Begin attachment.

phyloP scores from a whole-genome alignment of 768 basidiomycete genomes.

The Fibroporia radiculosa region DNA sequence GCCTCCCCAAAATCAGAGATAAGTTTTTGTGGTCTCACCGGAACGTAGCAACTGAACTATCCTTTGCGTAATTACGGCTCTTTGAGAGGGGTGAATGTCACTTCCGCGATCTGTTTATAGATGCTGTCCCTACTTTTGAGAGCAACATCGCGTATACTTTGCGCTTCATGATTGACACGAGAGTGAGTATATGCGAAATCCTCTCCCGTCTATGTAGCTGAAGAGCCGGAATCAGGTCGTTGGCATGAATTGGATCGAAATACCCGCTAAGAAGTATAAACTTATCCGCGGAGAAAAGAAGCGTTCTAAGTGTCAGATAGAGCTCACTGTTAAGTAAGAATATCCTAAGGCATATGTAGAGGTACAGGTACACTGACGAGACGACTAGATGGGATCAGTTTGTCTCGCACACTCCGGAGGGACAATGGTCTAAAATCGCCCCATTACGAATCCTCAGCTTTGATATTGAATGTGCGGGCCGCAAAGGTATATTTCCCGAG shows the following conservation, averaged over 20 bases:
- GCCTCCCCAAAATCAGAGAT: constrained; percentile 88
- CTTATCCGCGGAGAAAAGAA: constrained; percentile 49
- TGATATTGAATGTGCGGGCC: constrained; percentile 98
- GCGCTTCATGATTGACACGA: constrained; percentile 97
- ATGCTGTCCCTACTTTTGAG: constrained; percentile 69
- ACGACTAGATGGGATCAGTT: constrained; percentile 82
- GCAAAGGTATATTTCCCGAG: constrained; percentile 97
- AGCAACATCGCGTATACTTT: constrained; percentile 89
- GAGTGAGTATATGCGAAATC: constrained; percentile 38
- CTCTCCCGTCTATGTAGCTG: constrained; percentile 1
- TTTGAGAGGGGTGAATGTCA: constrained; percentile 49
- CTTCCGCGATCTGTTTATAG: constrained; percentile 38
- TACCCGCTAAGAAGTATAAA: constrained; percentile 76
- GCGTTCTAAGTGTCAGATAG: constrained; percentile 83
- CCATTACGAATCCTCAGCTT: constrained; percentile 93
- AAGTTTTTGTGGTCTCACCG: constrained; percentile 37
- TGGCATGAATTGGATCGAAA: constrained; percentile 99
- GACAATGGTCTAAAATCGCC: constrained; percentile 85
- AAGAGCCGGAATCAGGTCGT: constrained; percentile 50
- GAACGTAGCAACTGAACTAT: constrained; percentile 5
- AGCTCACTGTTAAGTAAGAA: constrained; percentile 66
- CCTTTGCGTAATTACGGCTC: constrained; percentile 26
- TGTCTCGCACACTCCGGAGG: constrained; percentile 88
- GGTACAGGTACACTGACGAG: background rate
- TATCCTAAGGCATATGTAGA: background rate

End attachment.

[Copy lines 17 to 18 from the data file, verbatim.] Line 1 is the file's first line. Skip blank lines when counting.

- CCATTACGAATCCTCAGCTT: constrained; percentile 93
- AAGTTTTTGTGGTCTCACCG: constrained; percentile 37